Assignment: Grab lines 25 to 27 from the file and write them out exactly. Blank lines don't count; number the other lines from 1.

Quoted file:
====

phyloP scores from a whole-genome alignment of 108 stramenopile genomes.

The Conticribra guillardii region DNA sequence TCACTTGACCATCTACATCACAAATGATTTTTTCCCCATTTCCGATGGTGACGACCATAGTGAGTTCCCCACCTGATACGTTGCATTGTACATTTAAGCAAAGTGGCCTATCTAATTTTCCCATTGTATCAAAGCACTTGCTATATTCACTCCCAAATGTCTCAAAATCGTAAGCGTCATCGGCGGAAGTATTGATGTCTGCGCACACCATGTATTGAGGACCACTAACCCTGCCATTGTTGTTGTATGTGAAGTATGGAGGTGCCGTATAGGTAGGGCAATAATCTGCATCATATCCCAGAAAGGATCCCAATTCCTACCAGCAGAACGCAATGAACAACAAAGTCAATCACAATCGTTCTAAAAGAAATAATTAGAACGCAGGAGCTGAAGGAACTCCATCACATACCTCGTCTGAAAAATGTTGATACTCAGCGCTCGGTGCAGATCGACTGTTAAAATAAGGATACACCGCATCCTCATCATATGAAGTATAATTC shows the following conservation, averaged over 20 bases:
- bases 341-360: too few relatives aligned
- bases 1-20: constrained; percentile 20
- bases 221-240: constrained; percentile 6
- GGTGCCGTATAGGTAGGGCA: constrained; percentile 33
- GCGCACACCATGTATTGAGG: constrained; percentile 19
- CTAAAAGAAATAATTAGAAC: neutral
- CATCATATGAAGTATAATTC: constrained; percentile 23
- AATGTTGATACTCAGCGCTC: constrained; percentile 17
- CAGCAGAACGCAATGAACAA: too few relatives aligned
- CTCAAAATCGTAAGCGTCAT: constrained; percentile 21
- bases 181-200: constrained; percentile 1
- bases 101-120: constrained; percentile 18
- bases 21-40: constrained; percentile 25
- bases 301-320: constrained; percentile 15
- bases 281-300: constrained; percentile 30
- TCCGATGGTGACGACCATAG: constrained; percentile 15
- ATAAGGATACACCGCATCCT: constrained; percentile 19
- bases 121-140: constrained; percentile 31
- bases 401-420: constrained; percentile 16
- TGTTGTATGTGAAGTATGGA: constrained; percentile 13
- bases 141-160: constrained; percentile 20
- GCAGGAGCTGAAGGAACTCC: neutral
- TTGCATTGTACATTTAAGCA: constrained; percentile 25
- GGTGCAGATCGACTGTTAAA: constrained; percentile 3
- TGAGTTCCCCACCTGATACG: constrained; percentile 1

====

- TTGCATTGTACATTTAAGCA: constrained; percentile 25
- GGTGCAGATCGACTGTTAAA: constrained; percentile 3
- TGAGTTCCCCACCTGATACG: constrained; percentile 1